by Norma Thomas on 03/14/13

For the die-hard crafter, there can never and will never be enough time.  Regardless of your craft, you know who you are . . . if you've ever stayed up all night crocheting; spent countless hours wrapping embroidery thread around paper bobbins that can't possibly hold up; painstakingly separated a bag of mixed beads that you got on sale; cross-stitched until your eyes were also crossed; or stayed up making soaps or candles until the increased illumination from the rising sun made you realize you were about to face yet ANOTHER day without a minute of sleep . . . then I'm "talking" to you.

The other peculiarity about crafters is that we seldom concentrate on just ONE craft.  Sure, there may be one or two that hold our attention for a time but, invariably, we "stray".  The phenomenon usually occurs after a visit to the local craft store or spending time online visiting various crafting websites (like this one). 

I have a theory about that:  people that are simply creative down to the last cell of their bodies are plagued by muses.  Oh, sure . . . some folks may, in fact, have only one that visits infrequently.  But others of us (and, yes, I am including myself in this group) are bombarded by flocks, gaggles, herds or schools of muses that seem intent on making sure that we never sleep.  Even on those nights when you are fairly certain that you'll be enjoying a full five or six hours of sleep, as soon as you get snuggled into your bed, finding exactly the right temperature and that sublimely comfortable position, one or more of your resident muses will begin whispering in your ear, inspiring you with some innovative pattern or technique or project.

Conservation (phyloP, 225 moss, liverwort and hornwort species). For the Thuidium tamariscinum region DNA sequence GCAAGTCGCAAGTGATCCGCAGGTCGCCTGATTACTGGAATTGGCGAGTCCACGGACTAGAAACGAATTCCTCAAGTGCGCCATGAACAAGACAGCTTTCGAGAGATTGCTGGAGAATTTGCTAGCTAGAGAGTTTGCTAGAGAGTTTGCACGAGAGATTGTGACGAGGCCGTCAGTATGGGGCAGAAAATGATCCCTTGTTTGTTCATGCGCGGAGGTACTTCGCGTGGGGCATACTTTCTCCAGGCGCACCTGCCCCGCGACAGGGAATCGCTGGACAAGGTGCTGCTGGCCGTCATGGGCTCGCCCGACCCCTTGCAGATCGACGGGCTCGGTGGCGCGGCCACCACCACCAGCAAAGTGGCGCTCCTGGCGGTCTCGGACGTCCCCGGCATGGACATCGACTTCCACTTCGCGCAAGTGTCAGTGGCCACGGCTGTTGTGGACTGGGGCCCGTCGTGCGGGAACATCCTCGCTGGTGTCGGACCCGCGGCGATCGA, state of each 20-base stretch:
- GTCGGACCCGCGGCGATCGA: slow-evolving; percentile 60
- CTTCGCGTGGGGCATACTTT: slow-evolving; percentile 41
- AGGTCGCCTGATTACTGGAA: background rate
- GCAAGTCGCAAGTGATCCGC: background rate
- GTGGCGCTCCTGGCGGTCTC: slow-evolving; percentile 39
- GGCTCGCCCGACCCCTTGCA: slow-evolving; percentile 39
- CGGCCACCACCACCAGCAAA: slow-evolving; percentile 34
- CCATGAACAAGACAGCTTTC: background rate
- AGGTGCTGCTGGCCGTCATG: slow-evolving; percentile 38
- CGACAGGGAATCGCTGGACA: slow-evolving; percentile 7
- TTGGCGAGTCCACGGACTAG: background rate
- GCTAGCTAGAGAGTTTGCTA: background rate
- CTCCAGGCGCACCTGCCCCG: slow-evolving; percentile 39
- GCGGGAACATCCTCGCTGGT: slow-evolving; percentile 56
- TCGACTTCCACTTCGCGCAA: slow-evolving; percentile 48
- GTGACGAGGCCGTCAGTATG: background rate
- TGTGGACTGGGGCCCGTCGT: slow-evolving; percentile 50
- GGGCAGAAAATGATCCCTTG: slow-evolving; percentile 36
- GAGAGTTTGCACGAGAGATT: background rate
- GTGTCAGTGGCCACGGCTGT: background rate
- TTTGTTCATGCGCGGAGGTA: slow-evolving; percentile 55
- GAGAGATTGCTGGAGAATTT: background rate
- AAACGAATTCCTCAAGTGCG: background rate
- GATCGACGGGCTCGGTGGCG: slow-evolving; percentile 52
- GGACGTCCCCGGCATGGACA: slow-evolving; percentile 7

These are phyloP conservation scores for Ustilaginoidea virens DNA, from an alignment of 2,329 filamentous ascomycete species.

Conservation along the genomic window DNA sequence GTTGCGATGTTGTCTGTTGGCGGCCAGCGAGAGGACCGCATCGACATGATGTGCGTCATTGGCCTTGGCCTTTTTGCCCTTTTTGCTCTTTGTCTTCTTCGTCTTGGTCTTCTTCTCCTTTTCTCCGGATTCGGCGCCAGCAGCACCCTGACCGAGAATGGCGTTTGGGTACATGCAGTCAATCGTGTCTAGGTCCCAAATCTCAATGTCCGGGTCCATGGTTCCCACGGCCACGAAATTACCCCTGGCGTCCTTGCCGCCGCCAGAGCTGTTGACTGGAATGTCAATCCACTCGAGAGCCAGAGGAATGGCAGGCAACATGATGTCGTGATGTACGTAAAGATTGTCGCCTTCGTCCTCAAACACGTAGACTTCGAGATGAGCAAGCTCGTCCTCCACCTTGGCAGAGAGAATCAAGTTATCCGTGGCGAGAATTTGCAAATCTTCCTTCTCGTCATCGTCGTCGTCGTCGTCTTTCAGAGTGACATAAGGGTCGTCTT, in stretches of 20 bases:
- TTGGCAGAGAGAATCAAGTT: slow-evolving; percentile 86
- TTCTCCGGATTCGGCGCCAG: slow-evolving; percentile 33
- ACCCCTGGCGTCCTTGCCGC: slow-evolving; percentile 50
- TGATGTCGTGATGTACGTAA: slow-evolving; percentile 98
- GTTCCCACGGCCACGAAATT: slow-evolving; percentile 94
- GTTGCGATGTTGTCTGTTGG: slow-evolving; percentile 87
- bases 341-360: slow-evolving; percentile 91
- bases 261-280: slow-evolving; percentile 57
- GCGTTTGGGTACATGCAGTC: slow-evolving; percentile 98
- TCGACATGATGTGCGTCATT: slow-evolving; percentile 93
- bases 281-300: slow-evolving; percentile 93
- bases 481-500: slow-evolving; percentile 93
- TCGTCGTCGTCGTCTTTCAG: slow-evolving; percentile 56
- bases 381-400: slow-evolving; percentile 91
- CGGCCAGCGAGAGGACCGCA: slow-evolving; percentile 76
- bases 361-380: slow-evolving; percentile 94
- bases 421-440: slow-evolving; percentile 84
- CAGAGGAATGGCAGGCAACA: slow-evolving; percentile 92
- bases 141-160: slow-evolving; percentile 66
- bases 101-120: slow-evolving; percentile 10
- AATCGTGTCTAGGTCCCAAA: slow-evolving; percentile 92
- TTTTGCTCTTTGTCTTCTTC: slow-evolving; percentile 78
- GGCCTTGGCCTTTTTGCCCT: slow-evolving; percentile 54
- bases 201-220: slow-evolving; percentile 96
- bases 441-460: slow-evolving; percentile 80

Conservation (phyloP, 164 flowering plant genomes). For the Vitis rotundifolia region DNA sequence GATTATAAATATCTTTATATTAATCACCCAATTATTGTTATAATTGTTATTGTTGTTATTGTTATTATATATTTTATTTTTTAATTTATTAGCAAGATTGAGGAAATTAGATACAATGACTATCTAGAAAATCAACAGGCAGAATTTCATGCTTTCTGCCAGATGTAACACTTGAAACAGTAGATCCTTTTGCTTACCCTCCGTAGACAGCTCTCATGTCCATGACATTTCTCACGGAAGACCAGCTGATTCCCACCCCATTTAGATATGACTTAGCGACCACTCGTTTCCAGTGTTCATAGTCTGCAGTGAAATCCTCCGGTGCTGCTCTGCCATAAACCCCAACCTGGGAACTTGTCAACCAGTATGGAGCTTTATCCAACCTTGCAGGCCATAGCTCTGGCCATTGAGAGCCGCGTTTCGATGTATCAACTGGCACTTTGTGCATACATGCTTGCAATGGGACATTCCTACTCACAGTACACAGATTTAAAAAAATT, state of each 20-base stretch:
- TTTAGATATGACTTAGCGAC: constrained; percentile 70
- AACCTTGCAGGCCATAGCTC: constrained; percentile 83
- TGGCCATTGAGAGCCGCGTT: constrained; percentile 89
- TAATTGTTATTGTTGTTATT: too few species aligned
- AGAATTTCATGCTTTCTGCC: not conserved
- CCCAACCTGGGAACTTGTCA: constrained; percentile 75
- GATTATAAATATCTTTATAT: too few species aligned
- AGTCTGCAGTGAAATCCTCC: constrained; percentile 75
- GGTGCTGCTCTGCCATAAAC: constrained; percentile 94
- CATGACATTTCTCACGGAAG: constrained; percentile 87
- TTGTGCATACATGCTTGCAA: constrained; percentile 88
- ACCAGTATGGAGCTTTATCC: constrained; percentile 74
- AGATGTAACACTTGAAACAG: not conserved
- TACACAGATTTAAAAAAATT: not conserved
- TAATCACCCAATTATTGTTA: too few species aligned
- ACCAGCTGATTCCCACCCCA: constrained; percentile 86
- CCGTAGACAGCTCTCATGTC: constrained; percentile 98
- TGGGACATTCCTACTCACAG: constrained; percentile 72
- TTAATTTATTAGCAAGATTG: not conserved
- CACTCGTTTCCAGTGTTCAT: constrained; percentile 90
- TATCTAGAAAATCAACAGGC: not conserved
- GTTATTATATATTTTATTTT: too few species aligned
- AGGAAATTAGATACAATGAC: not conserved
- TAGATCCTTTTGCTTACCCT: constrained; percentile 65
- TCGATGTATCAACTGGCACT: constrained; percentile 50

This is a dilemma for all creative people.  We know, with absolute certainty, that if we don't get up and at least jot down a few notes, sleep will remove the thought and banish the idea from our existence . . . usually for all eternity.  Sometimes, fatigue and the promise of a deep, restorative sleep will win.  However, there are also times that we find ourselves mumbling, grumbling and stumbling from our near slumber to our desks and work tables where we feverishly scribble and doodle and try to leave ourselves enough clues that we will surely be able to retrieve the inspiration come morning. 

The sad part of this tale of tortured trial and triumph is that the folks who have no muse motivating their imaginations simply cannot understand or appreciate why our homes are often cluttered, beds unmade and dishes unwashed.  It is because we have no time for these things.  There are far too many other things out there, right now, waiting for us to make or create them.  And, make no mistake . . . make or create them, we must.

So, carry on, fellow crafters.  I wish you much success in your creative endeavors and as much sleep as those darned muses will allow.

~ Norma


by Norma Thomas on 12/18/12

I was making muffins this morning . . . Cranberry & Orange . . . festive and delicious.  Don't get me wrong -- I'm not a baker.  I got the packaged mix stuff from the grocery store.  However, I do like to add my own twist to things and with this particular muffin mix, I always add craisins; also known as dried cranberries.  They already have little red chunks of cranberry-flavored sugar in them, but I just love craisins.  As I'm mixing it up and wishing I had an orange or two I could zest, I suddenly remembered that I have Orange Flavoring Oil which I use to make soaps because I'm not big on making candy either.